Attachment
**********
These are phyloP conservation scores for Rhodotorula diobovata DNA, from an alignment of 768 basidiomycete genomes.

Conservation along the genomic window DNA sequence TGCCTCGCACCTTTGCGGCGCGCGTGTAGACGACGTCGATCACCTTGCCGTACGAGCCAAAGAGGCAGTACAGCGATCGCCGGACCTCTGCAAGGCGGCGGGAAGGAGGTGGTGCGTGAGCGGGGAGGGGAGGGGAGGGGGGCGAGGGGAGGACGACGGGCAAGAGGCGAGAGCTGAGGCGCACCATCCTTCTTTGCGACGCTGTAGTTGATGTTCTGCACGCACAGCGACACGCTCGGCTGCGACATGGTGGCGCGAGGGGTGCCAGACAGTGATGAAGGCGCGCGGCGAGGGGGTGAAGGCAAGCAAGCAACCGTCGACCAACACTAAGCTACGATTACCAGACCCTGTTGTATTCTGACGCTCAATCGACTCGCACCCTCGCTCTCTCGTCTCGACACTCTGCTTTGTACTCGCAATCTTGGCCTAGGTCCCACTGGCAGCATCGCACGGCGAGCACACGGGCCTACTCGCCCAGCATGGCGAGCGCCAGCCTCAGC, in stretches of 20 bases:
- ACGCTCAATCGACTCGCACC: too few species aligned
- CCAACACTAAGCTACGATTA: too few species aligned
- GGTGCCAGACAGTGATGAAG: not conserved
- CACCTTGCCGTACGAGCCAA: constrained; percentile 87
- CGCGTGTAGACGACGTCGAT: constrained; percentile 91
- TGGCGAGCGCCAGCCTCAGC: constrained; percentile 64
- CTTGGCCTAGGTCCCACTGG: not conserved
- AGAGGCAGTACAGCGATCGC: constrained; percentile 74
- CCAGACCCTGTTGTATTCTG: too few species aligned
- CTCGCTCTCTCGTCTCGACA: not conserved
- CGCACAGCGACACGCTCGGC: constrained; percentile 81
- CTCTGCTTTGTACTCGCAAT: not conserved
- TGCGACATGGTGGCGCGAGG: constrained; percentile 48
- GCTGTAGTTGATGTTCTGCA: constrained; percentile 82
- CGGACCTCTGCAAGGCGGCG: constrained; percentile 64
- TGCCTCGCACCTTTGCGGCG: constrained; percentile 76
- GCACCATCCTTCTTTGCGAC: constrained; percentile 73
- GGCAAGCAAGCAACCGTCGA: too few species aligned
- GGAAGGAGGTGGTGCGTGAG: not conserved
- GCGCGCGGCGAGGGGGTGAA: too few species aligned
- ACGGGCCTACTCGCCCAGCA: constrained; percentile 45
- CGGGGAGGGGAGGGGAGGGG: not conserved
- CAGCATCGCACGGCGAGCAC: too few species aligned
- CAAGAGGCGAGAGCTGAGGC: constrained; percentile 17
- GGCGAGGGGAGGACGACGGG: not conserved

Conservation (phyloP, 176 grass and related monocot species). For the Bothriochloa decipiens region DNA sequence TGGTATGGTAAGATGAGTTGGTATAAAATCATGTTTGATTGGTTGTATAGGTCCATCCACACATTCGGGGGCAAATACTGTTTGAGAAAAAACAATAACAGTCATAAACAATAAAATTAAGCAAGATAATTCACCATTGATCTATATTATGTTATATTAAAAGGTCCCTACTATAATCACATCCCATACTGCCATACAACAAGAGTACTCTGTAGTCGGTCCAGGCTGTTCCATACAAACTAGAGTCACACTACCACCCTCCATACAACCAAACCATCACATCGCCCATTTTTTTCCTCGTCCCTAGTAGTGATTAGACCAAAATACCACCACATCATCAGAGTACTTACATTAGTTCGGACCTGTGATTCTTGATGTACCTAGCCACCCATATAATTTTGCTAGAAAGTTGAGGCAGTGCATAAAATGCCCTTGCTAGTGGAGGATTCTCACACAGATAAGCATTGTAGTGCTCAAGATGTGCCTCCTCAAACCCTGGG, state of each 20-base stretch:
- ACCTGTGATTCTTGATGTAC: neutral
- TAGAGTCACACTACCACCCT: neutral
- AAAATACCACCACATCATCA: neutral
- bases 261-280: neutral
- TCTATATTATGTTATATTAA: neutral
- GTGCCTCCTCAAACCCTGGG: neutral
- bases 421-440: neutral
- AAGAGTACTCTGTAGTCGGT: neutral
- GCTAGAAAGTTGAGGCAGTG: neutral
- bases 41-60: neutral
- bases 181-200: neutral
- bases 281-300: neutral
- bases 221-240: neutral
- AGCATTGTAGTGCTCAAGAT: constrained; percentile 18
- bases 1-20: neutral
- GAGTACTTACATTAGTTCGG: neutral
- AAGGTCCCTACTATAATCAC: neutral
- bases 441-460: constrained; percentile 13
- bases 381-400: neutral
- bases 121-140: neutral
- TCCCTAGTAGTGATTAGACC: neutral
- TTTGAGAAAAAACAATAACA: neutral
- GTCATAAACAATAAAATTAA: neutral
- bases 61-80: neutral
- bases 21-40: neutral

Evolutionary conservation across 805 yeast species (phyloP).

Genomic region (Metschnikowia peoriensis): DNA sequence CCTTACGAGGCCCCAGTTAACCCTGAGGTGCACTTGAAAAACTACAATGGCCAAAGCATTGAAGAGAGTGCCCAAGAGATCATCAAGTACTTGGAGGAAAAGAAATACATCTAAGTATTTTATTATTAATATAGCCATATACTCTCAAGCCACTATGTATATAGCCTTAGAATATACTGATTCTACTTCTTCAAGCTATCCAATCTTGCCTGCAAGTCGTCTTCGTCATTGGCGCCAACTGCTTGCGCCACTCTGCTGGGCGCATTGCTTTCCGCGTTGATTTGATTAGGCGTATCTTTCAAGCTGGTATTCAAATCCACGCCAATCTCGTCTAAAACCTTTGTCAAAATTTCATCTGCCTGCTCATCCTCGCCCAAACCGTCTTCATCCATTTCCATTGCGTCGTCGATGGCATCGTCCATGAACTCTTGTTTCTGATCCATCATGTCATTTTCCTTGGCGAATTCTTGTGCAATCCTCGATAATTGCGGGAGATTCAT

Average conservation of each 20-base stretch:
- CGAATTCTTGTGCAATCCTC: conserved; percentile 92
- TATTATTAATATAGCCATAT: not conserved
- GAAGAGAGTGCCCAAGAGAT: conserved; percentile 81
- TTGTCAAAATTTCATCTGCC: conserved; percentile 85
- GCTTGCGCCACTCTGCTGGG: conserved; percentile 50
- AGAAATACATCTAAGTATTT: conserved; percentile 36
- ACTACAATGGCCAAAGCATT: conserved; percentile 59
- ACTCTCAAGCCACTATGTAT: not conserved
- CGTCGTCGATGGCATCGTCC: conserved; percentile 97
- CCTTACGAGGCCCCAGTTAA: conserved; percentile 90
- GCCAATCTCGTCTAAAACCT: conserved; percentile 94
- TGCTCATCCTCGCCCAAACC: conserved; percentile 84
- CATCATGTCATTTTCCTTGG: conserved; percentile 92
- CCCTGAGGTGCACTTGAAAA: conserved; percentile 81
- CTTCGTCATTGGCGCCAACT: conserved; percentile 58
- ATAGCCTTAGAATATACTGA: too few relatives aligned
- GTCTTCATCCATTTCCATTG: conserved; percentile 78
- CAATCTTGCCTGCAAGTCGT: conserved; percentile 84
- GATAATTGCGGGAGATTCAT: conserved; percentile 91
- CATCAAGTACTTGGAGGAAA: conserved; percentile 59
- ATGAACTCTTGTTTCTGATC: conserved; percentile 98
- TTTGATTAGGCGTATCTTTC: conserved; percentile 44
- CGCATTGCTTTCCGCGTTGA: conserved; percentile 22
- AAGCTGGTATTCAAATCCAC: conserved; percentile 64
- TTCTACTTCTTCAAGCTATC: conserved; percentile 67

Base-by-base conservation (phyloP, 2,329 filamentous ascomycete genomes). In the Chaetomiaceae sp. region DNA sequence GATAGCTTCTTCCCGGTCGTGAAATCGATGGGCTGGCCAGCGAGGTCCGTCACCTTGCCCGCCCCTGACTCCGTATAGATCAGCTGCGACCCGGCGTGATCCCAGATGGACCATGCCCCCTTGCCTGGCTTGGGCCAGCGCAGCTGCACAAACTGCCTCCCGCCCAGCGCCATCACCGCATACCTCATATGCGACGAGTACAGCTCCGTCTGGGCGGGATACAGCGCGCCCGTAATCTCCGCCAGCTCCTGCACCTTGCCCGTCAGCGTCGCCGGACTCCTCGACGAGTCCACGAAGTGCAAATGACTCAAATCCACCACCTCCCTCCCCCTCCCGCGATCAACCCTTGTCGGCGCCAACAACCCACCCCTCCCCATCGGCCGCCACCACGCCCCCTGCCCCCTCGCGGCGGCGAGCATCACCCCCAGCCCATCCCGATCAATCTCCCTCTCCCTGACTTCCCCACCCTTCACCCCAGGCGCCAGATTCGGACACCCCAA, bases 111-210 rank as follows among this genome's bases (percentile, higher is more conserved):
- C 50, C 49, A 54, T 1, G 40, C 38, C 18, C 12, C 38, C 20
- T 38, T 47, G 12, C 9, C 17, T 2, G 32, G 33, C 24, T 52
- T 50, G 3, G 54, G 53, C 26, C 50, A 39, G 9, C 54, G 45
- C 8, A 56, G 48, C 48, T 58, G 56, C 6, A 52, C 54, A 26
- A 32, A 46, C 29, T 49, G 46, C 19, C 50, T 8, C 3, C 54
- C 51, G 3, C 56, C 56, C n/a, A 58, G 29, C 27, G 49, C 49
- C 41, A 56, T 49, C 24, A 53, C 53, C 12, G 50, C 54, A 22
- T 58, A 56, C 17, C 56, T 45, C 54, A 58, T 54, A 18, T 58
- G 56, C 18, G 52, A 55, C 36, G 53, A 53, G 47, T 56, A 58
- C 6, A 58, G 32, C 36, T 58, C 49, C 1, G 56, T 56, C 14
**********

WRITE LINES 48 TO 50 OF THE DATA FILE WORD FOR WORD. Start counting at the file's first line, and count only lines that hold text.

- bases 121-140: neutral
- TCCCTAGTAGTGATTAGACC: neutral
- TTTGAGAAAAAACAATAACA: neutral